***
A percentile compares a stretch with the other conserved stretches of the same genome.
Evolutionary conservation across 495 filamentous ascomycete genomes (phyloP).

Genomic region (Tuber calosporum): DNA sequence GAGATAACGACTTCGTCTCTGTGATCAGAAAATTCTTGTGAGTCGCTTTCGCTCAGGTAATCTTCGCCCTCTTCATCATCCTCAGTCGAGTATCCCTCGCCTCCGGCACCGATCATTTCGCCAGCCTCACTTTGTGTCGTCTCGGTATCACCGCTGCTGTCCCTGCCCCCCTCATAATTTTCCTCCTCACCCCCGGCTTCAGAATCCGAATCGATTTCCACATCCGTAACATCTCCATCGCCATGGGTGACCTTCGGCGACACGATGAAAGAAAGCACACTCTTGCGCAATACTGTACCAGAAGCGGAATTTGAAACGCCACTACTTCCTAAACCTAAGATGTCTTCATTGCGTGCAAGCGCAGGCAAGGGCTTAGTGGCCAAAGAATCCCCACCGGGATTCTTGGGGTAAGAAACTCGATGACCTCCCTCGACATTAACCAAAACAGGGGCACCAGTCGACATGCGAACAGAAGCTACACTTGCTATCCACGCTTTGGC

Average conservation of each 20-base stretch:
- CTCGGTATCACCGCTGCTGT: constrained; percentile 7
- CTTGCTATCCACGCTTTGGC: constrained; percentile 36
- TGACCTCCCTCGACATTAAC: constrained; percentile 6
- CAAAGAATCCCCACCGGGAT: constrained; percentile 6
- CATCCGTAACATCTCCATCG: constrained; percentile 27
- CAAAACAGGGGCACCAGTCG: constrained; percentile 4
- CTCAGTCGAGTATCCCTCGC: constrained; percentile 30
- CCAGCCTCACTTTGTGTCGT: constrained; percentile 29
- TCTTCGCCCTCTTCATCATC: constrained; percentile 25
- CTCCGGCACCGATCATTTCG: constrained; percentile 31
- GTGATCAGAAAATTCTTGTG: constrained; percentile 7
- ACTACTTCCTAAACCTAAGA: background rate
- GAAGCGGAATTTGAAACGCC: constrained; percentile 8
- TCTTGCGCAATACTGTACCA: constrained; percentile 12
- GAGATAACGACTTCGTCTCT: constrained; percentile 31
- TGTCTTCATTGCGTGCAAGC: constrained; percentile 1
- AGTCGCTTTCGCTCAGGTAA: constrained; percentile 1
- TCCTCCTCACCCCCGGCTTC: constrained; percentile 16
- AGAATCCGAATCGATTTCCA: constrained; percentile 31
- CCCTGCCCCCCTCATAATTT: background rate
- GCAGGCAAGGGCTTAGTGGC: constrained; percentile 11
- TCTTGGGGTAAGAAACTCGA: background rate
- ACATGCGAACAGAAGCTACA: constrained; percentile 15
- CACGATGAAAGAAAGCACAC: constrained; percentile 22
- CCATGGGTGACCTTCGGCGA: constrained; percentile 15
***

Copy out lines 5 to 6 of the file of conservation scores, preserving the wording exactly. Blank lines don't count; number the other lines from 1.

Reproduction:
- CTCGGTATCACCGCTGCTGT: constrained; percentile 7
- CTTGCTATCCACGCTTTGGC: constrained; percentile 36